The scale will also show summer load draught and the lightship draught. It will relate the final TMD to the final displacement. Study it carefully to make certain of the weight to volume relationship.
The capacity plan shows all the cargo compartments, ballast spaces and bunker tanks on the ship.
Capacity tables list every space in the ship which may be used for cargo, ballast, stores, fuel, lubricating oil and fresh water.
The position of each space is indicated by the number of the ship's frames at each extremity of the space.
The volume of each space, in cubic metres, is listed for:
Grain space - the gross volume measured to the ship's side plating.
Bale space - the nett volume measured to the inside of the frames or spar ceiling (cargo battens).
Spaces for liquid only are tabulated in either cubic metres or the number of tonnes of the liquid which the tank normally holds, specifying the density used to calculate those tonnes. If the tables give cubic metres then these must be multiplied by the observed density to find tonnes. If the tables give tonnes then they must be divided by the density of the table and multiplied by the observed density.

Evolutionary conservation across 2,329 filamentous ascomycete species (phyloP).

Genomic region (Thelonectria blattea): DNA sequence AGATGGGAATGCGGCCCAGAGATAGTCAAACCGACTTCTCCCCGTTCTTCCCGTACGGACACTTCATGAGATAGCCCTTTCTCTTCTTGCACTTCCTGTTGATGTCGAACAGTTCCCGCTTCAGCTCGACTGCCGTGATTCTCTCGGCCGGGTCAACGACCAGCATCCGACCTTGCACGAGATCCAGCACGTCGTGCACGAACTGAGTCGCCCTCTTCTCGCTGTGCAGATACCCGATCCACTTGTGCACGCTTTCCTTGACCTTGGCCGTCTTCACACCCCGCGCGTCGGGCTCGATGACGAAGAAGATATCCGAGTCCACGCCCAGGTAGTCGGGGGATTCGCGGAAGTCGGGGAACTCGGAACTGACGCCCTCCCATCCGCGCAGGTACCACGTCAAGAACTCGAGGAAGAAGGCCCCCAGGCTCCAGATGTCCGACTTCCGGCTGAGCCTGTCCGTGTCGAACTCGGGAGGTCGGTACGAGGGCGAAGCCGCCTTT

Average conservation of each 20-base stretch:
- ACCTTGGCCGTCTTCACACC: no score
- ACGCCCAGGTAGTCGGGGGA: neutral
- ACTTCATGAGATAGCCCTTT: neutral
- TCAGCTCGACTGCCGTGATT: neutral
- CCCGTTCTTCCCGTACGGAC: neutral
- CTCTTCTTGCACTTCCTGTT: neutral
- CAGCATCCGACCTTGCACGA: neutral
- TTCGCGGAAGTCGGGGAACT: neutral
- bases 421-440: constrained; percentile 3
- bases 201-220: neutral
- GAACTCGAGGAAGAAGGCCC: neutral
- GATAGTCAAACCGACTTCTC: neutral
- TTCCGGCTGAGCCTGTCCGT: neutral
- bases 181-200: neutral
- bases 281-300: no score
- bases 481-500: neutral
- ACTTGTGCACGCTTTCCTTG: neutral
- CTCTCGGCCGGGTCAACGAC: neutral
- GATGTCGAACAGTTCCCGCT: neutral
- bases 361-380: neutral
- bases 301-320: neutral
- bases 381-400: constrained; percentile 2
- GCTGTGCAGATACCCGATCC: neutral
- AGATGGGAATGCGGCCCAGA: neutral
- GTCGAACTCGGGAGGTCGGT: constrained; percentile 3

Sounding tables are separate tables, often found in the care of the chief officer and/or the chief engineer.
The tables may be calibrated with either soundings or ullages.
The calibrations may use cubic metres (i.e. tonnes of fresh water) or the average density of the liquid which is normally carried in the tank and give tonnes of that liquid.
For accurate assessment of the quantity of liquid in any tank, the actual density of the liquid should be determined and the quantity re-calculated.
Sounding correction tables
The sounding tables will have been calculated for the ship on an even keel.
Correction tables should accompany any sounding table of a tank for which the sounding pipe is not at the longitudinal centre of the tank.
The table should give the correction for any sounding and for each metre of trim of the ship over the normal operating range of trims and require interpolation for the actual trim. In the absence of such tables, calculations will have to be made from the original plans.
The stability information book may include a table to apply the corrections for trim. Investigate carefully whether this includes both the 1st. and 2nd. trim corrections. See pages 30 to 33.
Position of marks
The stability information book may provide a correction to apply to the appropriate draught readings to correct the reading, to the value it would have had, at the correct position. See pages 21 to 26.